The world is this performer’s stage and her passion

In her office, Helena de Crespo holds a Cambodian shadow puppet made out of leather. Barbara Sherman/Tigard Life

“All the world’s a stage,” a line from William Shakespeare’s “As You Like It,” could not be a more fitting introduction to Helena de Crespo. She has spent her life directing and performing in theater, film, stage and radio around the world (in English and Spanish in 16 countries on three continents so far).

In San Jose, Costa Rica, in front of the former brothel that housed her theater company, Helena de Crespo talks to neighborhood children on opening day.
In San Jose, Costa Rica, in front of the former brothel that housed her theater company, Helena de Crespo talks to neighborhood children on opening day. Courtesy/Helena de Crespo

Her encounters with dozens of rich cultures led her to start Save World Art in 2012, which was formed to support communities of artists throughout the world.

In 2011 while leaving the temples of Angkor Watt in Cambodia, de Crespo encountered an indigenous opera company performing by the side of the road. Through her interpreter, the company’s director told her they were starving and begged her to help.

Back in the States, de Crespo started fundraising and sent money to the group. Save World Art was formed in 2012 and incorporated in 2016 as a 501(c)(3) non-profit.

In addition to the opera company in Cambodia, the organization has supported a theater company in Colombia, knitting and crocheting artisans in Iran, silk weavers and inlay-marble-tile artisans in India, dancers in Nepal, and Native Americans working to keep their culture alive in Oregon.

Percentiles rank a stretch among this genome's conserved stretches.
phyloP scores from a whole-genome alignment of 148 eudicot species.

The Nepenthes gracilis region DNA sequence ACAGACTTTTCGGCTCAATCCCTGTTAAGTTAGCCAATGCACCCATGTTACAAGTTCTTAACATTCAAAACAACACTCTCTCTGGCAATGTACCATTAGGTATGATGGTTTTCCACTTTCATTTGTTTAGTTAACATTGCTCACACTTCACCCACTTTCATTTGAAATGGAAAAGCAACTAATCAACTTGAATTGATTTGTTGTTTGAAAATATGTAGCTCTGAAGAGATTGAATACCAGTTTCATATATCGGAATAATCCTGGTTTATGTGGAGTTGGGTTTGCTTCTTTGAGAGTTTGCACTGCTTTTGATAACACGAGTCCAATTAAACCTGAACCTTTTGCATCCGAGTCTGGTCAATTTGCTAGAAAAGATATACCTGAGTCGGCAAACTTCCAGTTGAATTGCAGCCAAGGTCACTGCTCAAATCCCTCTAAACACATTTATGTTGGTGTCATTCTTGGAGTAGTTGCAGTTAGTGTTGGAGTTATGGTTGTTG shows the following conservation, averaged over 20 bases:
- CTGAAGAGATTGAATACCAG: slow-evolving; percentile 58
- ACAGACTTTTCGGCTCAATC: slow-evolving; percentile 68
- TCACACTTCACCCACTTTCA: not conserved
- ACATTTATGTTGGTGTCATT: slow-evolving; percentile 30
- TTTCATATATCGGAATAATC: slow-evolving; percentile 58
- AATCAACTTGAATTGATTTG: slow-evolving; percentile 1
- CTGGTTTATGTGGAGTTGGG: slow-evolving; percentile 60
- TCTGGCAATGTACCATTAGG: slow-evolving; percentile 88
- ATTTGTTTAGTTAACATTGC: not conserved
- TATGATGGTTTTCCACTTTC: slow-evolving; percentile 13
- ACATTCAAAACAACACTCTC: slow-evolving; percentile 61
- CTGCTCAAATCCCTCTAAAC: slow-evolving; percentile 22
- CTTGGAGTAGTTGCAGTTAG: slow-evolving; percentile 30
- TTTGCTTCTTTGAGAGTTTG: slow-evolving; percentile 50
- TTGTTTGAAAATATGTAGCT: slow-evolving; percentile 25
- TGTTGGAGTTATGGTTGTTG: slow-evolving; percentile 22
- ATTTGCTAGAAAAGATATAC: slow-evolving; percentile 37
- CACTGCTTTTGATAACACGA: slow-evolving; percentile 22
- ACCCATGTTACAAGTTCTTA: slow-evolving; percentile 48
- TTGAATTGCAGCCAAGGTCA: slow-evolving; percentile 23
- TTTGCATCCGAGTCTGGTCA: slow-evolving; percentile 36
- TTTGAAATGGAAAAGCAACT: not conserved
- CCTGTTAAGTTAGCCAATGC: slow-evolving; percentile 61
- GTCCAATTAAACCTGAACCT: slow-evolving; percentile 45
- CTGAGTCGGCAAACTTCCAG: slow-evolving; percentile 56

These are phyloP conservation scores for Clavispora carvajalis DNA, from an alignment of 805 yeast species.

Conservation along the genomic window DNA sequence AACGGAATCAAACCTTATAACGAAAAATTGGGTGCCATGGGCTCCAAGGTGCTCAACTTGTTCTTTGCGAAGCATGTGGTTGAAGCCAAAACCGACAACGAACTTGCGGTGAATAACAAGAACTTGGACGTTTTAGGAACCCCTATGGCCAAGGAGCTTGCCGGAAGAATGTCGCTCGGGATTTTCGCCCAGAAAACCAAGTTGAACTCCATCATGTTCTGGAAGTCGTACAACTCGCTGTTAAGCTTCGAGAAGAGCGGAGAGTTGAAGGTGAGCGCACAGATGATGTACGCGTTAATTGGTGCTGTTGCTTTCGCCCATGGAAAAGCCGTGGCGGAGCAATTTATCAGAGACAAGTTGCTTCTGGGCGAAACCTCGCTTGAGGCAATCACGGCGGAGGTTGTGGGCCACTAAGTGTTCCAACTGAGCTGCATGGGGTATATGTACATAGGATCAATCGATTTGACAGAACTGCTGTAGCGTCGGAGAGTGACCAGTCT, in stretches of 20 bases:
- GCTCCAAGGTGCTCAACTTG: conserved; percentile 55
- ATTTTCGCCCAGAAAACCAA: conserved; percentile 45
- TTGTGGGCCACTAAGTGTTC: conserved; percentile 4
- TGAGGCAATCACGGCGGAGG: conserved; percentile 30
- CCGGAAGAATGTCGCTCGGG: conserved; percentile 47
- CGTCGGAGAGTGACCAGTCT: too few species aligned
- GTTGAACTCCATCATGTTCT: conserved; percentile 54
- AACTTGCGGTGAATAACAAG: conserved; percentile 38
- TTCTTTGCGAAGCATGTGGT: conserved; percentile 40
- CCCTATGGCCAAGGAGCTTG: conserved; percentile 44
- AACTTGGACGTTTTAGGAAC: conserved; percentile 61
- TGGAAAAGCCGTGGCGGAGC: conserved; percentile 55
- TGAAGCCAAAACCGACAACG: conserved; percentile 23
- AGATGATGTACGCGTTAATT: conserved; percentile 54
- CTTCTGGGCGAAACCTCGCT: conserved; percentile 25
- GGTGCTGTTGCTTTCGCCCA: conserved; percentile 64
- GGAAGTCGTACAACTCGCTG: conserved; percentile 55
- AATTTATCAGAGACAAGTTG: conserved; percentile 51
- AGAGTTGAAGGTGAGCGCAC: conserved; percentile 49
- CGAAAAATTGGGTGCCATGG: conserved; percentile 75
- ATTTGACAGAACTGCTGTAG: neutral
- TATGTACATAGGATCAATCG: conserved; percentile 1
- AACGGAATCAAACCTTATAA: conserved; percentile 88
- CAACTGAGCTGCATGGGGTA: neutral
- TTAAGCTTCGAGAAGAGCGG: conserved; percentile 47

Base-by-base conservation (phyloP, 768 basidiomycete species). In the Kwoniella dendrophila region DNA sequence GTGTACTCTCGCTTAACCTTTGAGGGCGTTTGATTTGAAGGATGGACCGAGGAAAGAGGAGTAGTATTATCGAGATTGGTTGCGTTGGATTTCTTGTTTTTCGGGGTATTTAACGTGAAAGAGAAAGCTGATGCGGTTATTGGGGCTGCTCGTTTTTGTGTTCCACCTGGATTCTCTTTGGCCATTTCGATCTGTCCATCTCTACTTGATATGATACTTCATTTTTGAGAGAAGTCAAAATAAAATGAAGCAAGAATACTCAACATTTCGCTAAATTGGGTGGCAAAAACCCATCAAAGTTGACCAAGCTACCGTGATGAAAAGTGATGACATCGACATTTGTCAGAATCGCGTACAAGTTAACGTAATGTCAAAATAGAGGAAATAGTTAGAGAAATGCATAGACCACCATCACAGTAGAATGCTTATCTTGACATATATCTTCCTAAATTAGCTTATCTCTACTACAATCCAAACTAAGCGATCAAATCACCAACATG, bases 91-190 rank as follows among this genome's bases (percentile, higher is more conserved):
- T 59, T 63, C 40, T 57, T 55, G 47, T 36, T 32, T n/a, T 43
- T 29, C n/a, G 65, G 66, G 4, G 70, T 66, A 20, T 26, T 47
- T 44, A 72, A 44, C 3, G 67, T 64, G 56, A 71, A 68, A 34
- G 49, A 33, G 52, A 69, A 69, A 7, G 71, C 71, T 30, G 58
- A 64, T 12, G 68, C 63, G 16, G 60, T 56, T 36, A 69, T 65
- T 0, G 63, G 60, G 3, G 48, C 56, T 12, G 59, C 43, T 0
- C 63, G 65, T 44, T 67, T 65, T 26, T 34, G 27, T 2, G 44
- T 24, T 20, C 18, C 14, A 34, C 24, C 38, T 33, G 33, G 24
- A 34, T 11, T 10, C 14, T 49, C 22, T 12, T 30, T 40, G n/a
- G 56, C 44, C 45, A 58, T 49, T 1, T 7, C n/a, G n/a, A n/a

Helena de Crespo (left) performed with Ray Danton in a Pasadena Playhouse Mainstage production of “Becket."
Helena de Crespo (left) performed with Ray Danton in a Pasadena Playhouse Mainstage production of “Becket.” Courtesy/Pasadena Playhouse

De Crespo would rather focus on Save World Art than herself, but her own story is as intriguing as any story ever written. In Spain, where de Crespo was born, Francisco Franco Bahamonde led the overthrow of the government and ruled as a dictator from 1939 to 1975. “My dad was condemned to death by Franco because he opened a school outside the jurisdiction of the church but escaped over the Pyrenees, and my mom rescued him from a concentration camp,” de Crespo said. “They took me to my grandmother’s in England, where I grew up. I got a full scholarship to the Royal Academy of Dramatic Art, and after I graduated, I got my first job as an actress in Scotland. There was never anything else I wanted to do.”

She spent years acting on stage and television in Great Britain before being invited to perform in New York City and thereafter traveled back and forth across the Pond to perform. In the U.S., she did two national theater tours with Joan Fontaine, and in Los Angeles, de Crespo worked for Lucille Ball at Desilu.